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Cost-effectiveness of a lottery for increasing physicians' responses to a mail survey.

https://arctichealth.org/en/permalink/ahliterature195508
Source
Eval Health Prof. 2001 Mar;24(1):47-52
Publication Type
Article
Date
Mar-2001
Author
G. Baron
P. De Wals
F. Milord
Author Affiliation
Faculté de médecine, Université de Sherbrooke.
Source
Eval Health Prof. 2001 Mar;24(1):47-52
Date
Mar-2001
Language
English
Publication Type
Article
Keywords
Cost-Benefit Analysis
Data Collection - economics - methods
Humans
Marketing of Health Services - economics - methods
Motivation
Physicians - psychology
Postal Service
Quebec
Abstract
To evaluate the cost-effectiveness of a lottery on physicians' responses to a mail survey, a randomized controlled trial was conducted with a random sample of 1,000 members of the Quebec Federation of General Practitioners in 1997. For the first mailing of this survey, each respondent was randomly assigned to the control or experimental group, which was offered participation in a lottery upon return of the questionnaire. Response rate was 41.2% in the experimental group and 34.8% in the control group, a 6.4% difference (CI95%: 0.6%-12.6%). The additional cost of the lottery was about Can$500, giving an incremental cost of Can$16 per questionnaire returned. In conclusion, a lottery resulted in a small but statistically significant increase in the response rate of physicians to a mail survey. This method may be a cost-effective option when applied to large surveys.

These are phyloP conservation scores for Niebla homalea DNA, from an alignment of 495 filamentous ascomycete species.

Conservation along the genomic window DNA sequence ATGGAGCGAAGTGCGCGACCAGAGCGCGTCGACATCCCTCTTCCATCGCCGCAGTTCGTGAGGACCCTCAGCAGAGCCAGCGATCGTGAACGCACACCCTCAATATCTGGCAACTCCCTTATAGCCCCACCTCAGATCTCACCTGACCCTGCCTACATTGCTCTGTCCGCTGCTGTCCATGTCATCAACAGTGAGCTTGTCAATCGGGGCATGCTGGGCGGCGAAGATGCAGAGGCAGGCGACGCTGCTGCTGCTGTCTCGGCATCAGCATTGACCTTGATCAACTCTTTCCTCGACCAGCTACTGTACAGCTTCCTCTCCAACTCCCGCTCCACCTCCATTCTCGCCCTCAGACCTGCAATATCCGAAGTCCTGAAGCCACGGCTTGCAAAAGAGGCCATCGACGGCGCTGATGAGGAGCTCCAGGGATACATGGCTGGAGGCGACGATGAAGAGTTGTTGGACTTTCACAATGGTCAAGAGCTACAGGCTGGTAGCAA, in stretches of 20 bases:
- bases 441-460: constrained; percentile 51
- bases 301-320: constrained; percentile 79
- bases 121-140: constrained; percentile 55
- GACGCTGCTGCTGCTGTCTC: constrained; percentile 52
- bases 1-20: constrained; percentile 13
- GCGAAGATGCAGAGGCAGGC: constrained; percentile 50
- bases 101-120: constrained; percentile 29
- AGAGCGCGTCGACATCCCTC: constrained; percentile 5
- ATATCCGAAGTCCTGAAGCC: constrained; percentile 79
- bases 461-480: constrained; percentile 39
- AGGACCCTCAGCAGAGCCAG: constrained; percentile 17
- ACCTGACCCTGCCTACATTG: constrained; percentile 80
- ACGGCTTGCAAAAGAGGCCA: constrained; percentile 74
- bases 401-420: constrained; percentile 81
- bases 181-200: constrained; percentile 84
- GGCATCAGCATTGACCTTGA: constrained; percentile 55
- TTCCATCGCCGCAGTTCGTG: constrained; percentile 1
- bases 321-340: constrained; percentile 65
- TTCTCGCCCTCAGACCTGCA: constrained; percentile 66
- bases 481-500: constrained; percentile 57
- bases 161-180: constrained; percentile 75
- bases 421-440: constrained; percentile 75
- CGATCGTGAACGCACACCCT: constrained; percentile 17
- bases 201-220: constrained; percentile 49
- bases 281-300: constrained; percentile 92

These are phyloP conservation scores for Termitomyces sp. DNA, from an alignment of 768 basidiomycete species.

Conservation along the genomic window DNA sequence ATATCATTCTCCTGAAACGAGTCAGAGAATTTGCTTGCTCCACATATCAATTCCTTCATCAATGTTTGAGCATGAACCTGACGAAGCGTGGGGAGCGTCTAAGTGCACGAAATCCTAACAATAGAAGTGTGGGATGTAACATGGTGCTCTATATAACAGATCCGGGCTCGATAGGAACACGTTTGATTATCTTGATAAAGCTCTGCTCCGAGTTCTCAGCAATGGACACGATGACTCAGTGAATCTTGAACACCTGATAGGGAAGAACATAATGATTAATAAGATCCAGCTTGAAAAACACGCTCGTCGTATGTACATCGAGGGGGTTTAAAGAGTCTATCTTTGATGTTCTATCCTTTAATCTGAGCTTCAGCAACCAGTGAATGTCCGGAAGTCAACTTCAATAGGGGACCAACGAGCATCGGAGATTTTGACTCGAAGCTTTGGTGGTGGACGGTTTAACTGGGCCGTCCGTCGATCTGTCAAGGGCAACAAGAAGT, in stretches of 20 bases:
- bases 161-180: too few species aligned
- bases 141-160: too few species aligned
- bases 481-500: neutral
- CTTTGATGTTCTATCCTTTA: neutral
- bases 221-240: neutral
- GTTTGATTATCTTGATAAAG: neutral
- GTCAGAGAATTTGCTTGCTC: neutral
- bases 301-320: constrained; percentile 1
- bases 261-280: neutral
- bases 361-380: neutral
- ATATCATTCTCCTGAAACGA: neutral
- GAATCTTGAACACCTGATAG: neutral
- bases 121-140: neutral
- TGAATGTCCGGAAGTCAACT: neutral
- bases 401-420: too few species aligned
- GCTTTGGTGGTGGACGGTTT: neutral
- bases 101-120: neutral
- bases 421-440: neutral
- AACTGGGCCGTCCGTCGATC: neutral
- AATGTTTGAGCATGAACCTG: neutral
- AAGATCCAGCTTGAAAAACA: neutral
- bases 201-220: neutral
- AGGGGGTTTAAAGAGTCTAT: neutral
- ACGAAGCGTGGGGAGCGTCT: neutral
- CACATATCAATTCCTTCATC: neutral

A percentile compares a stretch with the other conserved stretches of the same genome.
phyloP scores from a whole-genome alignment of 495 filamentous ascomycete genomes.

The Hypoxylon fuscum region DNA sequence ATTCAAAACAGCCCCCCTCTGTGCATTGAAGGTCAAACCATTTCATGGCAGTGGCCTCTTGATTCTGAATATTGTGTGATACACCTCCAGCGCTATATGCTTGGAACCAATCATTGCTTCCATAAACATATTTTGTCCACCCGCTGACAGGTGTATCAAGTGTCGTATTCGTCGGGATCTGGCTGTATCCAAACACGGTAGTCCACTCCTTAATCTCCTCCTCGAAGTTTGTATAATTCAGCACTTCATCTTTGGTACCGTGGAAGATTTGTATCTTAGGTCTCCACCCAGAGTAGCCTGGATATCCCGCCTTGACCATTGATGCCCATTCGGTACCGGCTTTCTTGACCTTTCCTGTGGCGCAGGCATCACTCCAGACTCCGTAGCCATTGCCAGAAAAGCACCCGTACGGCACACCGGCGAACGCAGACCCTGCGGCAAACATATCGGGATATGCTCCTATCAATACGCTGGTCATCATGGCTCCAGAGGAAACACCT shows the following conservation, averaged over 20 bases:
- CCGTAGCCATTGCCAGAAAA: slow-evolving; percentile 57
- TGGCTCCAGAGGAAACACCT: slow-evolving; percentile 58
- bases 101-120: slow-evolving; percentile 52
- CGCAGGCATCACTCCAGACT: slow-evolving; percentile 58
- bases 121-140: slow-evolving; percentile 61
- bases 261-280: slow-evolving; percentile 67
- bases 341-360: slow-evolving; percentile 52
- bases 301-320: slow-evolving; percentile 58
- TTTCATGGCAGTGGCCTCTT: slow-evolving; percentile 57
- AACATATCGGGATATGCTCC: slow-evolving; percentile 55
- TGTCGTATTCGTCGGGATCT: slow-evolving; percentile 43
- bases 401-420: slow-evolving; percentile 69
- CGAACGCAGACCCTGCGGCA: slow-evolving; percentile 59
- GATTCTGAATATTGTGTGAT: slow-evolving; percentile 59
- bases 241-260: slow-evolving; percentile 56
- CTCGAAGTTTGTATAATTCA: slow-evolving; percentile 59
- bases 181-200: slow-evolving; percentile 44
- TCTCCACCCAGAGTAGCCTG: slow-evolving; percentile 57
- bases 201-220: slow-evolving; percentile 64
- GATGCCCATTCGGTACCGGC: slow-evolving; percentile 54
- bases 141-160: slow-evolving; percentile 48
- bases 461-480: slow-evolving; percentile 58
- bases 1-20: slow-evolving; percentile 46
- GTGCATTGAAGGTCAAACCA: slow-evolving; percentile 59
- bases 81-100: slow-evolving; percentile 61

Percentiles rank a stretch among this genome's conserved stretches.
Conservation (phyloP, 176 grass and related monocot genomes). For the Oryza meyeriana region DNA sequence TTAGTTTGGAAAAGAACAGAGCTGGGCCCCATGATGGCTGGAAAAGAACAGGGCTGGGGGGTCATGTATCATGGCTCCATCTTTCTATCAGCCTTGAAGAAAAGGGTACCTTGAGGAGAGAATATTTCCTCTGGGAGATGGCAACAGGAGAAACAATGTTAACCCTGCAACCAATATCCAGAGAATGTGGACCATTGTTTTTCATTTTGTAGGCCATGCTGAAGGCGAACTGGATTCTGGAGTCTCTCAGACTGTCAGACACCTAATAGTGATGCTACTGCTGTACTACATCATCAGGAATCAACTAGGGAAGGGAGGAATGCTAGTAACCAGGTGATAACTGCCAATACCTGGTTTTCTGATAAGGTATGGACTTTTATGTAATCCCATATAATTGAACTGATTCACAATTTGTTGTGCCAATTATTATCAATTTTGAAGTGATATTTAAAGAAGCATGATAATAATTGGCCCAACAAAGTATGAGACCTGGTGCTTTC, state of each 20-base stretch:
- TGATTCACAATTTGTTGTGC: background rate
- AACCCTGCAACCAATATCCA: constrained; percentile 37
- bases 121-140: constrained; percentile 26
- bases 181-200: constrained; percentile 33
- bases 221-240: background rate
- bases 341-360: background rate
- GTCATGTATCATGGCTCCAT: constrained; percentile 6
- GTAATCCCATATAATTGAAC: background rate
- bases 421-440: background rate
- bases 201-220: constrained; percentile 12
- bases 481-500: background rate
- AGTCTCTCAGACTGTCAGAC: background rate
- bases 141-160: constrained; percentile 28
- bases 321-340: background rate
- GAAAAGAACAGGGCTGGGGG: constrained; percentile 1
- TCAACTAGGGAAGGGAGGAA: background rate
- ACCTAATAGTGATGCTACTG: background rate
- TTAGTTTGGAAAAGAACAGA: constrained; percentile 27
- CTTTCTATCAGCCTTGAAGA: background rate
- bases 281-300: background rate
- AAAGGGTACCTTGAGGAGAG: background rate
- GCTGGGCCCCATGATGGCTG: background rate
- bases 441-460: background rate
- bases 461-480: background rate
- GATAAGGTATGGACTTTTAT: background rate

PubMed ID